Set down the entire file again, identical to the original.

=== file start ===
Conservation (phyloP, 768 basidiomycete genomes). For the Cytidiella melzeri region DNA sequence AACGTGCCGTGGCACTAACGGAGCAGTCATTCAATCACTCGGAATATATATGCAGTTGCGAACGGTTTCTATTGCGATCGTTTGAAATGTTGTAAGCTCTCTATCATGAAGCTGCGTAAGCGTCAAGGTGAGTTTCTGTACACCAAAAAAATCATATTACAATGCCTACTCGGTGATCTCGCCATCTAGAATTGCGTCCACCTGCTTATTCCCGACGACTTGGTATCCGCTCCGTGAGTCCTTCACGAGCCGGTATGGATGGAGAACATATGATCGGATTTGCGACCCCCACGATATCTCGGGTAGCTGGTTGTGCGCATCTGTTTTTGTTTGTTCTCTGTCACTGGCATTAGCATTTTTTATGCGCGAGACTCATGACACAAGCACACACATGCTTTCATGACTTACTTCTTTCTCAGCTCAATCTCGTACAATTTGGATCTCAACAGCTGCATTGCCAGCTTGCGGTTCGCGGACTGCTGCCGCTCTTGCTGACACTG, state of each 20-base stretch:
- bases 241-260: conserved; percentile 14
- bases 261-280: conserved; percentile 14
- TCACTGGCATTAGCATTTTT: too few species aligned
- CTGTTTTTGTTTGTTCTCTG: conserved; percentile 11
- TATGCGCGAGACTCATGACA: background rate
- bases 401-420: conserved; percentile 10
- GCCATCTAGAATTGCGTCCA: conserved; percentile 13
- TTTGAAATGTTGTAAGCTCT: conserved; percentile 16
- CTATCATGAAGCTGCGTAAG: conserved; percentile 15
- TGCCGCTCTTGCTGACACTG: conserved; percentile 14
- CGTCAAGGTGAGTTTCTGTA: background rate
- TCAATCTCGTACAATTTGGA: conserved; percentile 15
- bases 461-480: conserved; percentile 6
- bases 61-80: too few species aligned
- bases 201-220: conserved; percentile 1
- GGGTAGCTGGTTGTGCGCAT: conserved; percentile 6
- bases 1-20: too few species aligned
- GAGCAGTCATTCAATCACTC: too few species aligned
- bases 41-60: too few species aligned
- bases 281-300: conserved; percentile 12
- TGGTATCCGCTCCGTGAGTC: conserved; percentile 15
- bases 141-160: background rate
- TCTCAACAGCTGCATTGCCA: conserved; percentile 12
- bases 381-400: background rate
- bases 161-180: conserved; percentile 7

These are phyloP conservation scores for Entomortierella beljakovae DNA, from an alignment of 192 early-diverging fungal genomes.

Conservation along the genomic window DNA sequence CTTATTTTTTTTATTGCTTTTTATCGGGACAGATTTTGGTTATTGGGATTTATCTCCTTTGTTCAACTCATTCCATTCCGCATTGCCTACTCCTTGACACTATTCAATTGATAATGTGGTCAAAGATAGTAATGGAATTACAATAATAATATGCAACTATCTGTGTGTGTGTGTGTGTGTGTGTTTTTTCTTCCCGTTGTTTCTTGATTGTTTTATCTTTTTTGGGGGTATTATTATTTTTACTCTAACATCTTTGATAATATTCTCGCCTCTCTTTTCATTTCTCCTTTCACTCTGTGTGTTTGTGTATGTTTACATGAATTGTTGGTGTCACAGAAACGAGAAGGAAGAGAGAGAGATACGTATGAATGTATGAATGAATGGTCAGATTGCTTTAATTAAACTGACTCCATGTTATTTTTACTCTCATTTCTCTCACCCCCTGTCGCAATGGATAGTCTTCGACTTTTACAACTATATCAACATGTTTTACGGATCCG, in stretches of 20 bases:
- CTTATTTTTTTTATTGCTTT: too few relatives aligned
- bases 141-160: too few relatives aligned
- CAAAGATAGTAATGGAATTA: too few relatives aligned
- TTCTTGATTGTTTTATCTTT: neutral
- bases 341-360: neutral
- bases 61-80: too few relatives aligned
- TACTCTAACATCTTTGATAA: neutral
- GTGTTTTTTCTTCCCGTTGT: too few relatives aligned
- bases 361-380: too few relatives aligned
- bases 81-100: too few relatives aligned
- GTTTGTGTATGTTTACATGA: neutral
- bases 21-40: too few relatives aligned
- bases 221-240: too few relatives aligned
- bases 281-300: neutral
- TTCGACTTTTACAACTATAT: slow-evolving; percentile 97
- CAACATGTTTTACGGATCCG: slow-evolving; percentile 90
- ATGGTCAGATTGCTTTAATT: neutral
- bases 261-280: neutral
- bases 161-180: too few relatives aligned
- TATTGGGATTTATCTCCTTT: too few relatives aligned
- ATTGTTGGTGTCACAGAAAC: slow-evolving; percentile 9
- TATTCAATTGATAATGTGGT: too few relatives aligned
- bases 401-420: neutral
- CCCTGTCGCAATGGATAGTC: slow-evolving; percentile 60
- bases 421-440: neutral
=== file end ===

Conservation (phyloP, 768 basidiomycete genomes). For the Cytidiella melzeri region DNA sequence AACGTGCCGTGGCACTAACGGAGCAGTCATTCAATCACTCGGAATATATATGCAGTTGCGAACGGTTTCTATTGCGATCGTTTGAAATGTTGTAAGCTCTCTATCATGAAGCTGCGTAAGCGTCAAGGTGAGTTTCTGTACACCAAAAAAATCATATTACAATGCCTACTCGGTGATCTCGCCATCTAGAATTGCGTCCACCTGCTTATTCCCGACGACTTGGTATCCGCTCCGTGAGTCCTTCACGAGCCGGTATGGATGGAGAACATATGATCGGATTTGCGACCCCCACGATATCTCGGGTAGCTGGTTGTGCGCATCTGTTTTTGTTTGTTCTCTGTCACTGGCATTAGCATTTTTTATGCGCGAGACTCATGACACAAGCACACACATGCTTTCATGACTTACTTCTTTCTCAGCTCAATCTCGTACAATTTGGATCTCAACAGCTGCATTGCCAGCTTGCGGTTCGCGGACTGCTGCCGCTCTTGCTGACACTG, state of each 20-base stretch:
- bases 241-260: conserved; percentile 14
- bases 261-280: conserved; percentile 14
- TCACTGGCATTAGCATTTTT: too few species aligned
- CTGTTTTTGTTTGTTCTCTG: conserved; percentile 11
- TATGCGCGAGACTCATGACA: background rate
- bases 401-420: conserved; percentile 10
- GCCATCTAGAATTGCGTCCA: conserved; percentile 13
- TTTGAAATGTTGTAAGCTCT: conserved; percentile 16
- CTATCATGAAGCTGCGTAAG: conserved; percentile 15
- TGCCGCTCTTGCTGACACTG: conserved; percentile 14
- CGTCAAGGTGAGTTTCTGTA: background rate
- TCAATCTCGTACAATTTGGA: conserved; percentile 15
- bases 461-480: conserved; percentile 6
- bases 61-80: too few species aligned
- bases 201-220: conserved; percentile 1
- GGGTAGCTGGTTGTGCGCAT: conserved; percentile 6
- bases 1-20: too few species aligned
- GAGCAGTCATTCAATCACTC: too few species aligned
- bases 41-60: too few species aligned
- bases 281-300: conserved; percentile 12
- TGGTATCCGCTCCGTGAGTC: conserved; percentile 15
- bases 141-160: background rate
- TCTCAACAGCTGCATTGCCA: conserved; percentile 12
- bases 381-400: background rate
- bases 161-180: conserved; percentile 7

These are phyloP conservation scores for Entomortierella beljakovae DNA, from an alignment of 192 early-diverging fungal genomes.

Conservation along the genomic window DNA sequence CTTATTTTTTTTATTGCTTTTTATCGGGACAGATTTTGGTTATTGGGATTTATCTCCTTTGTTCAACTCATTCCATTCCGCATTGCCTACTCCTTGACACTATTCAATTGATAATGTGGTCAAAGATAGTAATGGAATTACAATAATAATATGCAACTATCTGTGTGTGTGTGTGTGTGTGTGTTTTTTCTTCCCGTTGTTTCTTGATTGTTTTATCTTTTTTGGGGGTATTATTATTTTTACTCTAACATCTTTGATAATATTCTCGCCTCTCTTTTCATTTCTCCTTTCACTCTGTGTGTTTGTGTATGTTTACATGAATTGTTGGTGTCACAGAAACGAGAAGGAAGAGAGAGAGATACGTATGAATGTATGAATGAATGGTCAGATTGCTTTAATTAAACTGACTCCATGTTATTTTTACTCTCATTTCTCTCACCCCCTGTCGCAATGGATAGTCTTCGACTTTTACAACTATATCAACATGTTTTACGGATCCG, in stretches of 20 bases:
- CTTATTTTTTTTATTGCTTT: too few relatives aligned
- bases 141-160: too few relatives aligned
- CAAAGATAGTAATGGAATTA: too few relatives aligned
- TTCTTGATTGTTTTATCTTT: neutral
- bases 341-360: neutral
- bases 61-80: too few relatives aligned
- TACTCTAACATCTTTGATAA: neutral
- GTGTTTTTTCTTCCCGTTGT: too few relatives aligned
- bases 361-380: too few relatives aligned
- bases 81-100: too few relatives aligned
- GTTTGTGTATGTTTACATGA: neutral
- bases 21-40: too few relatives aligned
- bases 221-240: too few relatives aligned
- bases 281-300: neutral
- TTCGACTTTTACAACTATAT: slow-evolving; percentile 97
- CAACATGTTTTACGGATCCG: slow-evolving; percentile 90
- ATGGTCAGATTGCTTTAATT: neutral
- bases 261-280: neutral
- bases 161-180: too few relatives aligned
- TATTGGGATTTATCTCCTTT: too few relatives aligned
- ATTGTTGGTGTCACAGAAAC: slow-evolving; percentile 9
- TATTCAATTGATAATGTGGT: too few relatives aligned
- bases 401-420: neutral
- CCCTGTCGCAATGGATAGTC: slow-evolving; percentile 60
- bases 421-440: neutral